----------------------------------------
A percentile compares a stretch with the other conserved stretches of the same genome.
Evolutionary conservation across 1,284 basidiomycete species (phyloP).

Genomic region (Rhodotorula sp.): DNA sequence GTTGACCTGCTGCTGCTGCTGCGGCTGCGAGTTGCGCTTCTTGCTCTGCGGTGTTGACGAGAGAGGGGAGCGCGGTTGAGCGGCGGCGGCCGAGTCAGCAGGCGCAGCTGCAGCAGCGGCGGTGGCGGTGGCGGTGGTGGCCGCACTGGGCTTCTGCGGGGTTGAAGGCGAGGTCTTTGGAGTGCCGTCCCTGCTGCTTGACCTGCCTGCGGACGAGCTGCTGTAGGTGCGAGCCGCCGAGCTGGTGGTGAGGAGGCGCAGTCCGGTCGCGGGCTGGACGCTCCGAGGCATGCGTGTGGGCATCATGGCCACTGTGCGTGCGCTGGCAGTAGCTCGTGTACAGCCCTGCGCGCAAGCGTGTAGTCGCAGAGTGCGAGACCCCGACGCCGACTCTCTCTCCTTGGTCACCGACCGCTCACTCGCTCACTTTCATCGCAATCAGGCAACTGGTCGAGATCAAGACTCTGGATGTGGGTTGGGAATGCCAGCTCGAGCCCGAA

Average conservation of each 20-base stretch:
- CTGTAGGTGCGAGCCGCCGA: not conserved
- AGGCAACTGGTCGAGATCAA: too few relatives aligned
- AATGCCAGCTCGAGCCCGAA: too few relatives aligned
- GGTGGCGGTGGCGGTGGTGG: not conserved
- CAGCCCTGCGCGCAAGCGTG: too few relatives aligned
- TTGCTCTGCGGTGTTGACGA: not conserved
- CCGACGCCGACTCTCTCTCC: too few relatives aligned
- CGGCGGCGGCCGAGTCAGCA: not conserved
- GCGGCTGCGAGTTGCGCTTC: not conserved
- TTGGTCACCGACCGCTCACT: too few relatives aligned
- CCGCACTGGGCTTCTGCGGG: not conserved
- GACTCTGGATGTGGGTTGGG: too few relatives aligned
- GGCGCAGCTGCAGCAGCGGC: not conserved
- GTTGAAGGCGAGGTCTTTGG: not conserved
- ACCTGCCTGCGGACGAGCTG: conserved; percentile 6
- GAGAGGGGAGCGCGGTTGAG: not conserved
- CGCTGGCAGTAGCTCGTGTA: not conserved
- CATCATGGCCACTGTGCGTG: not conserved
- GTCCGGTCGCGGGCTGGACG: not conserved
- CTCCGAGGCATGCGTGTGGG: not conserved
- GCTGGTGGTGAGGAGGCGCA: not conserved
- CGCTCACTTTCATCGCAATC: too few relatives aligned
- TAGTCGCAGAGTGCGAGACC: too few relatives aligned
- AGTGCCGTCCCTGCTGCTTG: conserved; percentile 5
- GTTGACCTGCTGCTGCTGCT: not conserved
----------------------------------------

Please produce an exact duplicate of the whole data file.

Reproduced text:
A percentile compares a stretch with the other conserved stretches of the same genome.
Evolutionary conservation across 1,284 basidiomycete species (phyloP).

Genomic region (Rhodotorula sp.): DNA sequence GTTGACCTGCTGCTGCTGCTGCGGCTGCGAGTTGCGCTTCTTGCTCTGCGGTGTTGACGAGAGAGGGGAGCGCGGTTGAGCGGCGGCGGCCGAGTCAGCAGGCGCAGCTGCAGCAGCGGCGGTGGCGGTGGCGGTGGTGGCCGCACTGGGCTTCTGCGGGGTTGAAGGCGAGGTCTTTGGAGTGCCGTCCCTGCTGCTTGACCTGCCTGCGGACGAGCTGCTGTAGGTGCGAGCCGCCGAGCTGGTGGTGAGGAGGCGCAGTCCGGTCGCGGGCTGGACGCTCCGAGGCATGCGTGTGGGCATCATGGCCACTGTGCGTGCGCTGGCAGTAGCTCGTGTACAGCCCTGCGCGCAAGCGTGTAGTCGCAGAGTGCGAGACCCCGACGCCGACTCTCTCTCCTTGGTCACCGACCGCTCACTCGCTCACTTTCATCGCAATCAGGCAACTGGTCGAGATCAAGACTCTGGATGTGGGTTGGGAATGCCAGCTCGAGCCCGAA

Average conservation of each 20-base stretch:
- CTGTAGGTGCGAGCCGCCGA: not conserved
- AGGCAACTGGTCGAGATCAA: too few relatives aligned
- AATGCCAGCTCGAGCCCGAA: too few relatives aligned
- GGTGGCGGTGGCGGTGGTGG: not conserved
- CAGCCCTGCGCGCAAGCGTG: too few relatives aligned
- TTGCTCTGCGGTGTTGACGA: not conserved
- CCGACGCCGACTCTCTCTCC: too few relatives aligned
- CGGCGGCGGCCGAGTCAGCA: not conserved
- GCGGCTGCGAGTTGCGCTTC: not conserved
- TTGGTCACCGACCGCTCACT: too few relatives aligned
- CCGCACTGGGCTTCTGCGGG: not conserved
- GACTCTGGATGTGGGTTGGG: too few relatives aligned
- GGCGCAGCTGCAGCAGCGGC: not conserved
- GTTGAAGGCGAGGTCTTTGG: not conserved
- ACCTGCCTGCGGACGAGCTG: conserved; percentile 6
- GAGAGGGGAGCGCGGTTGAG: not conserved
- CGCTGGCAGTAGCTCGTGTA: not conserved
- CATCATGGCCACTGTGCGTG: not conserved
- GTCCGGTCGCGGGCTGGACG: not conserved
- CTCCGAGGCATGCGTGTGGG: not conserved
- GCTGGTGGTGAGGAGGCGCA: not conserved
- CGCTCACTTTCATCGCAATC: too few relatives aligned
- TAGTCGCAGAGTGCGAGACC: too few relatives aligned
- AGTGCCGTCCCTGCTGCTTG: conserved; percentile 5
- GTTGACCTGCTGCTGCTGCT: not conserved